Norway is set to become the first country to stop its biofuel industry buying palm oil that is linked to deforestation in Indonesia and Malaysia.
The parliamentary decision, which is due to be implemented in 2020, has been welcomed as a victory in the fight to save rainforests, limit climate change and protect the orangutan, which is threatened by extinction.
There is an 85-per-cent loss of biodiversity in an ecosystem when plantations are created from the world’s most biodiverse ecosystems. Tigers, rhinos and elephants are also losing their habitats and becoming increasingly endangered or extinct.
Meanwhile, the benchmark palm-oil contract in Bursa Malaysia hit its lowest level since August 2015 last week, as stocks of the vegetable oil continued to rise amid falling global demand.
Norway voted last year to stop the government purchasing the biofuel but the decision was not fully implemented as the government opted to rely on voluntary measures instead.
This week’s vote won a larger majority, with government support, but it also covered the entire fuel market.
The Oslo authorities were told to “formulate a comprehensive proposal for policies and taxes in the biofuels policy in order to exclude biofuels with high deforestation risk”.
Norway’s consumption of palm oil in fuels peaked last year: a result of action to reduce fossil fuel use in transport.
Norwegian environmentalists said the vote should inspire other nations.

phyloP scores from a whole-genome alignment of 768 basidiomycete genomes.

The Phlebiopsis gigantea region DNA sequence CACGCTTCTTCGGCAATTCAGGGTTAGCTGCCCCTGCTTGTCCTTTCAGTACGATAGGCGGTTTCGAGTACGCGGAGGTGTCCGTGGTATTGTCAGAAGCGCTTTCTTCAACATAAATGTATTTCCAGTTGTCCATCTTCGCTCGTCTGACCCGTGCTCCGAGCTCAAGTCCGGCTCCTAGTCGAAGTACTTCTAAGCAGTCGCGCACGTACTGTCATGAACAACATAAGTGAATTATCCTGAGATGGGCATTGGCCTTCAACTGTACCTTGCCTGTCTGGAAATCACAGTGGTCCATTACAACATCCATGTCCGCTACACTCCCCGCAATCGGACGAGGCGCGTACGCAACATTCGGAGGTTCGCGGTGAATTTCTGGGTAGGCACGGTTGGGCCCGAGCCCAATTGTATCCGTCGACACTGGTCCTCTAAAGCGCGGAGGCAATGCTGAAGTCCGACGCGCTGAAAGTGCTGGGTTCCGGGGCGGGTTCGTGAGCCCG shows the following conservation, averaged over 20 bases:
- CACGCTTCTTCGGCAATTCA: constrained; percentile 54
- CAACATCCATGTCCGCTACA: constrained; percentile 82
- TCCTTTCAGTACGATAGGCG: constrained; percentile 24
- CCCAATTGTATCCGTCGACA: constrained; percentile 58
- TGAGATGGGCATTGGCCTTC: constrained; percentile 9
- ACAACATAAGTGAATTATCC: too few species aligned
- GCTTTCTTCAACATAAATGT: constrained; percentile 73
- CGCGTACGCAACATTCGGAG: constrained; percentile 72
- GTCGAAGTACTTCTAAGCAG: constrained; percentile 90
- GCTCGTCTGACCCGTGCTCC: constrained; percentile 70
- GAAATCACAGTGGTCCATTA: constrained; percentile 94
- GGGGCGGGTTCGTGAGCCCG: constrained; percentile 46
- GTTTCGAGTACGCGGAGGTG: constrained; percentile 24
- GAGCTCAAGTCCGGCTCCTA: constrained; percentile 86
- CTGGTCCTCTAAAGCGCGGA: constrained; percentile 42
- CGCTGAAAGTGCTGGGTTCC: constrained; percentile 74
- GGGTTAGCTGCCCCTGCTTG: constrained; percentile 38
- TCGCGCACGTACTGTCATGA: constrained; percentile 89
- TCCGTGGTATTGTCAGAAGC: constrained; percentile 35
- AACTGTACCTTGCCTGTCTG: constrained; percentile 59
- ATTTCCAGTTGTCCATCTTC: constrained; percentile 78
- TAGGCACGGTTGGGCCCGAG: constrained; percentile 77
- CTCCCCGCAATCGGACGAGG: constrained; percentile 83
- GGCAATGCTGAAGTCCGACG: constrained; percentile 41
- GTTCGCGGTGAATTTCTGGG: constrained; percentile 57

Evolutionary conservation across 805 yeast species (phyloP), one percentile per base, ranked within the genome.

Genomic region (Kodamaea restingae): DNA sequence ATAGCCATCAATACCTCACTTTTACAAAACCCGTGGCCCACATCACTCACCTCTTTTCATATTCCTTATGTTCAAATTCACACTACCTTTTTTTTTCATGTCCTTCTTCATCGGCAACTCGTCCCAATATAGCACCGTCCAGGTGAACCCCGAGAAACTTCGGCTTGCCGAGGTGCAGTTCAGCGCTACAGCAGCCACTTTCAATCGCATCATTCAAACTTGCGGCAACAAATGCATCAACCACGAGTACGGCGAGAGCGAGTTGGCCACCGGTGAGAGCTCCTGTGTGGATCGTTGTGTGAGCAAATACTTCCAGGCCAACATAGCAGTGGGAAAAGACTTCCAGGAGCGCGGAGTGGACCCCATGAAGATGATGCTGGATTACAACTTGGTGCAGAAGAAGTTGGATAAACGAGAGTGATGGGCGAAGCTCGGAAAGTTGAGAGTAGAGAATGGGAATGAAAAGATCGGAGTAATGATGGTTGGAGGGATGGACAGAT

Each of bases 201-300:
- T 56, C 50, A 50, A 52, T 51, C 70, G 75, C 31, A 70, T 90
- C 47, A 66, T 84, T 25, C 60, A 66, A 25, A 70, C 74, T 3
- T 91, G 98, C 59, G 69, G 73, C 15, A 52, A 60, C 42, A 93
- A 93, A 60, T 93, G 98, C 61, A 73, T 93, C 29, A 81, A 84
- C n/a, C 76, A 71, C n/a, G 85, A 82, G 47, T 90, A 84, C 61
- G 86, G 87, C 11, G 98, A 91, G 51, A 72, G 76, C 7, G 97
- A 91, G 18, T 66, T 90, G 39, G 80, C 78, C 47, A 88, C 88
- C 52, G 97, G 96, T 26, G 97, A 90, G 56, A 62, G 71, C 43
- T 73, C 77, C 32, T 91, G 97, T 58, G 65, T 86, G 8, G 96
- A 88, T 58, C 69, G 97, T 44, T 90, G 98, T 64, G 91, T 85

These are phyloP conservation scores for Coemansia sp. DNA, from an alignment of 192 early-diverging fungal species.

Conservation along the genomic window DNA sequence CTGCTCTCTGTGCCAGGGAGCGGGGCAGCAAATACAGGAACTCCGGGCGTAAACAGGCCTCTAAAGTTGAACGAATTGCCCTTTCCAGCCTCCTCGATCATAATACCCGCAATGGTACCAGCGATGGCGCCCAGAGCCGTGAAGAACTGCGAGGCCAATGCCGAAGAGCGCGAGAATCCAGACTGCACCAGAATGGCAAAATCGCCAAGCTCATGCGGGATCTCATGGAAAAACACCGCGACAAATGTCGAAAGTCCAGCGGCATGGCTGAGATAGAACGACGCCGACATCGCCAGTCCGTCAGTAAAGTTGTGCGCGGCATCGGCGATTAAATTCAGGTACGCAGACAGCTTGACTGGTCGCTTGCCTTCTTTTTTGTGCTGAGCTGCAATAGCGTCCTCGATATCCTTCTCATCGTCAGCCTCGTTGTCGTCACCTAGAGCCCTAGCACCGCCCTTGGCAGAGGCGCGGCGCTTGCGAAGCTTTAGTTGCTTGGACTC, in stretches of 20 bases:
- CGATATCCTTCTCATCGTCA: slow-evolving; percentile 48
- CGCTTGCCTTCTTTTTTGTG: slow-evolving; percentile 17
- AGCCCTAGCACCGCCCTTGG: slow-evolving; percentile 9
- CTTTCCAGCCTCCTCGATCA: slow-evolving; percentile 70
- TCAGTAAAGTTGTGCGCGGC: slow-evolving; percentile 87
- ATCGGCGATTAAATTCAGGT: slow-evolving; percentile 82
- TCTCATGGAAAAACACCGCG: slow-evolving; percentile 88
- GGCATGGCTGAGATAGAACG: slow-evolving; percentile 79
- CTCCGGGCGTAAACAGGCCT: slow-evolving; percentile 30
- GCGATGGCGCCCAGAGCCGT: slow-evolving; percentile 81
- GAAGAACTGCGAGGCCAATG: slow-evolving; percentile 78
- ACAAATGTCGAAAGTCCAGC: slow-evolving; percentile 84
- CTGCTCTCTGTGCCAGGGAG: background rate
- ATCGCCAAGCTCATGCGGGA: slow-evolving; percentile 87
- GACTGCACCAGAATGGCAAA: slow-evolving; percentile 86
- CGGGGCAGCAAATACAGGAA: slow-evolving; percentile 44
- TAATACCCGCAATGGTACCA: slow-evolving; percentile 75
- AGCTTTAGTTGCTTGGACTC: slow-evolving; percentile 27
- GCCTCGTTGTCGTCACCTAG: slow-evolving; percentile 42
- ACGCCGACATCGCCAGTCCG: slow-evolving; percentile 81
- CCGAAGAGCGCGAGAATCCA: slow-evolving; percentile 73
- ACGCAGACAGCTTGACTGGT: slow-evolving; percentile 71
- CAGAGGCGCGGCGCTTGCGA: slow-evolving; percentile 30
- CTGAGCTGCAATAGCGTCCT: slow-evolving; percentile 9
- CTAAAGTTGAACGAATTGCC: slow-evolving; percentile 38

“The Norwegian parliament’s decision sets an important example to other countries and demonstrates the need for a serious reform of the world’s palm oil industry,” said Nils Hermann Ranum of the Rainforest Foundation Norway.
According to the WWF, every hour an area of rainforest the size of 300 football fields is cleared for palm oil to be grown on.
Indonesia is now the world’s third-highest greenhouse gas emitter because cleared vegetation is often burned.
The environmental consultancy Cerulogy and Rainforest Foundation Norway reported this year that under current biofuel targets, demand for palm oil would rise by six times over the next 10 years.
It projected this would produce 7 billion tonnes of carbon dioxide emissions over the next 20 years: more than the annual emissions of the US.
The EU has voted to phase out biofuels linked with deforestation and habitat destruction but not until 2030.
The Elaeis guineensis tree grows in the equatorial regions with Malaysia and Indonesia accounting for almost 85 per cent of global palm-oil supplies.
To support its farmers, Indonesia today (Wednesday) relaxed rules on palm oil levies and derivative products following a drop in prices.
The world’s largest exporter of palm oil will not collect levies from palm exporters when prices fall below a threshold of US$570 per tonne.
Norway is trying to cut its carbon footprint. Picture credit: Flickr